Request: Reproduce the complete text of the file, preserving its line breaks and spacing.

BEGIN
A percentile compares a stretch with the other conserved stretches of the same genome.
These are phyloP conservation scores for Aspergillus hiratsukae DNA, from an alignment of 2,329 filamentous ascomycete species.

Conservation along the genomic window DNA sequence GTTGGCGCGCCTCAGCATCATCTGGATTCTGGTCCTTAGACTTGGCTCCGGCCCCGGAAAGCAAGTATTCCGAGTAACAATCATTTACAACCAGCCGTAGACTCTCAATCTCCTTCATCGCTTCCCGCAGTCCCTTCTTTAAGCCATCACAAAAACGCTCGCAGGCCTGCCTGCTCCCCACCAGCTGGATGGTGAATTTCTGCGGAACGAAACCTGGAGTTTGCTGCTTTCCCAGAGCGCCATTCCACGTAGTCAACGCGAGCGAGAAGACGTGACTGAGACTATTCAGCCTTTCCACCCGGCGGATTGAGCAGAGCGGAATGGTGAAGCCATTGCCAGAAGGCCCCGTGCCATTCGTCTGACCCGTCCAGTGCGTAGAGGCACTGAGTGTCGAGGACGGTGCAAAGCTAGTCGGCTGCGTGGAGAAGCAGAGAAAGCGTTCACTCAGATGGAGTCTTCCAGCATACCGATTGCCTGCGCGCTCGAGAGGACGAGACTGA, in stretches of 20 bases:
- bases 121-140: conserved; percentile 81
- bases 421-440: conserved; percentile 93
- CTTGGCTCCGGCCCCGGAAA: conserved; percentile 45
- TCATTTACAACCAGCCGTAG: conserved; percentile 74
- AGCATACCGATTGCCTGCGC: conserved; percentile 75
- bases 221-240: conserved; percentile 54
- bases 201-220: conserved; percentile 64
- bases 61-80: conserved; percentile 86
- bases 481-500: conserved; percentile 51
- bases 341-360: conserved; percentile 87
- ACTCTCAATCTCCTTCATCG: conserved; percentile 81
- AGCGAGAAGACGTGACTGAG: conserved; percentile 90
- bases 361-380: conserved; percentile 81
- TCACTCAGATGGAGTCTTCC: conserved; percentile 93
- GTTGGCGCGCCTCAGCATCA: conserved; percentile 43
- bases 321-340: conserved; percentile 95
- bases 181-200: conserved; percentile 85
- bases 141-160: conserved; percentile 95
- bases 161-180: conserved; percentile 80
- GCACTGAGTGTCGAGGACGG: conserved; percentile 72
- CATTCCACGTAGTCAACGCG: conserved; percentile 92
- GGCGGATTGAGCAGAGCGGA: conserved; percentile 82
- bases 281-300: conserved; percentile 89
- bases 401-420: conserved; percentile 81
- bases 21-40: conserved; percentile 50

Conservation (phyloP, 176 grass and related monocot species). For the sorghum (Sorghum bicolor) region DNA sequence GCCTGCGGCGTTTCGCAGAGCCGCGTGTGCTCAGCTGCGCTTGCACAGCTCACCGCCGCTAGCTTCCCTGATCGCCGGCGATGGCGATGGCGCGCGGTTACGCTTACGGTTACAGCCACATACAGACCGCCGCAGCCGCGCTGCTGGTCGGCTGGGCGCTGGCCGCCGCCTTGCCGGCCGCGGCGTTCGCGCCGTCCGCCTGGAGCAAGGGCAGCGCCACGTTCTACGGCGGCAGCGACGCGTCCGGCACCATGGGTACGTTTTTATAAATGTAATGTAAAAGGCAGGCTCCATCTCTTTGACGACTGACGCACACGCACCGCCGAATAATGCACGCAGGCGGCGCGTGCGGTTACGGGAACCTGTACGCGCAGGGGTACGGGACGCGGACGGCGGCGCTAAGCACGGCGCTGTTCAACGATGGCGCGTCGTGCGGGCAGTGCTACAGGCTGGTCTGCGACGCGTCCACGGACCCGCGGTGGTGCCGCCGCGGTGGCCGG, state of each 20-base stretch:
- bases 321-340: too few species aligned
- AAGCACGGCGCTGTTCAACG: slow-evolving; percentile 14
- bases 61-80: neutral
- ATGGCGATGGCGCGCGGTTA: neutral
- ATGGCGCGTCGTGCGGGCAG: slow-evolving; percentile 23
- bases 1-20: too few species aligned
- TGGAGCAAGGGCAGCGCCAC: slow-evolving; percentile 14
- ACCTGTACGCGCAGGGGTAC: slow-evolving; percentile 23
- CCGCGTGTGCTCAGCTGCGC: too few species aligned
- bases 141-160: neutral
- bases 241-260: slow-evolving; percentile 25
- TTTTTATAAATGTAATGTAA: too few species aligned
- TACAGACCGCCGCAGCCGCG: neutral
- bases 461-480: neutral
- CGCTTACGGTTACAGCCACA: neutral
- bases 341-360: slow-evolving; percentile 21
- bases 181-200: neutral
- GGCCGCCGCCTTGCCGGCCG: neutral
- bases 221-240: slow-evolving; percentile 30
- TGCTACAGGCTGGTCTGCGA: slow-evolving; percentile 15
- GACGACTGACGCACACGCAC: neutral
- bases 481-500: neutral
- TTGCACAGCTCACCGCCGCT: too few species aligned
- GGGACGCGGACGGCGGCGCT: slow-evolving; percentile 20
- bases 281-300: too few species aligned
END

A percentile compares a stretch with the other conserved stretches of the same genome.
These are phyloP conservation scores for Aspergillus hiratsukae DNA, from an alignment of 2,329 filamentous ascomycete species.

Conservation along the genomic window DNA sequence GTTGGCGCGCCTCAGCATCATCTGGATTCTGGTCCTTAGACTTGGCTCCGGCCCCGGAAAGCAAGTATTCCGAGTAACAATCATTTACAACCAGCCGTAGACTCTCAATCTCCTTCATCGCTTCCCGCAGTCCCTTCTTTAAGCCATCACAAAAACGCTCGCAGGCCTGCCTGCTCCCCACCAGCTGGATGGTGAATTTCTGCGGAACGAAACCTGGAGTTTGCTGCTTTCCCAGAGCGCCATTCCACGTAGTCAACGCGAGCGAGAAGACGTGACTGAGACTATTCAGCCTTTCCACCCGGCGGATTGAGCAGAGCGGAATGGTGAAGCCATTGCCAGAAGGCCCCGTGCCATTCGTCTGACCCGTCCAGTGCGTAGAGGCACTGAGTGTCGAGGACGGTGCAAAGCTAGTCGGCTGCGTGGAGAAGCAGAGAAAGCGTTCACTCAGATGGAGTCTTCCAGCATACCGATTGCCTGCGCGCTCGAGAGGACGAGACTGA, in stretches of 20 bases:
- bases 121-140: conserved; percentile 81
- bases 421-440: conserved; percentile 93
- CTTGGCTCCGGCCCCGGAAA: conserved; percentile 45
- TCATTTACAACCAGCCGTAG: conserved; percentile 74
- AGCATACCGATTGCCTGCGC: conserved; percentile 75
- bases 221-240: conserved; percentile 54
- bases 201-220: conserved; percentile 64
- bases 61-80: conserved; percentile 86
- bases 481-500: conserved; percentile 51
- bases 341-360: conserved; percentile 87
- ACTCTCAATCTCCTTCATCG: conserved; percentile 81
- AGCGAGAAGACGTGACTGAG: conserved; percentile 90
- bases 361-380: conserved; percentile 81
- TCACTCAGATGGAGTCTTCC: conserved; percentile 93
- GTTGGCGCGCCTCAGCATCA: conserved; percentile 43
- bases 321-340: conserved; percentile 95
- bases 181-200: conserved; percentile 85
- bases 141-160: conserved; percentile 95
- bases 161-180: conserved; percentile 80
- GCACTGAGTGTCGAGGACGG: conserved; percentile 72
- CATTCCACGTAGTCAACGCG: conserved; percentile 92
- GGCGGATTGAGCAGAGCGGA: conserved; percentile 82
- bases 281-300: conserved; percentile 89
- bases 401-420: conserved; percentile 81
- bases 21-40: conserved; percentile 50

Conservation (phyloP, 176 grass and related monocot species). For the sorghum (Sorghum bicolor) region DNA sequence GCCTGCGGCGTTTCGCAGAGCCGCGTGTGCTCAGCTGCGCTTGCACAGCTCACCGCCGCTAGCTTCCCTGATCGCCGGCGATGGCGATGGCGCGCGGTTACGCTTACGGTTACAGCCACATACAGACCGCCGCAGCCGCGCTGCTGGTCGGCTGGGCGCTGGCCGCCGCCTTGCCGGCCGCGGCGTTCGCGCCGTCCGCCTGGAGCAAGGGCAGCGCCACGTTCTACGGCGGCAGCGACGCGTCCGGCACCATGGGTACGTTTTTATAAATGTAATGTAAAAGGCAGGCTCCATCTCTTTGACGACTGACGCACACGCACCGCCGAATAATGCACGCAGGCGGCGCGTGCGGTTACGGGAACCTGTACGCGCAGGGGTACGGGACGCGGACGGCGGCGCTAAGCACGGCGCTGTTCAACGATGGCGCGTCGTGCGGGCAGTGCTACAGGCTGGTCTGCGACGCGTCCACGGACCCGCGGTGGTGCCGCCGCGGTGGCCGG, state of each 20-base stretch:
- bases 321-340: too few species aligned
- AAGCACGGCGCTGTTCAACG: slow-evolving; percentile 14
- bases 61-80: neutral
- ATGGCGATGGCGCGCGGTTA: neutral
- ATGGCGCGTCGTGCGGGCAG: slow-evolving; percentile 23
- bases 1-20: too few species aligned
- TGGAGCAAGGGCAGCGCCAC: slow-evolving; percentile 14
- ACCTGTACGCGCAGGGGTAC: slow-evolving; percentile 23
- CCGCGTGTGCTCAGCTGCGC: too few species aligned
- bases 141-160: neutral
- bases 241-260: slow-evolving; percentile 25
- TTTTTATAAATGTAATGTAA: too few species aligned
- TACAGACCGCCGCAGCCGCG: neutral
- bases 461-480: neutral
- CGCTTACGGTTACAGCCACA: neutral
- bases 341-360: slow-evolving; percentile 21
- bases 181-200: neutral
- GGCCGCCGCCTTGCCGGCCG: neutral
- bases 221-240: slow-evolving; percentile 30
- TGCTACAGGCTGGTCTGCGA: slow-evolving; percentile 15
- GACGACTGACGCACACGCAC: neutral
- bases 481-500: neutral
- TTGCACAGCTCACCGCCGCT: too few species aligned
- GGGACGCGGACGGCGGCGCT: slow-evolving; percentile 20
- bases 281-300: too few species aligned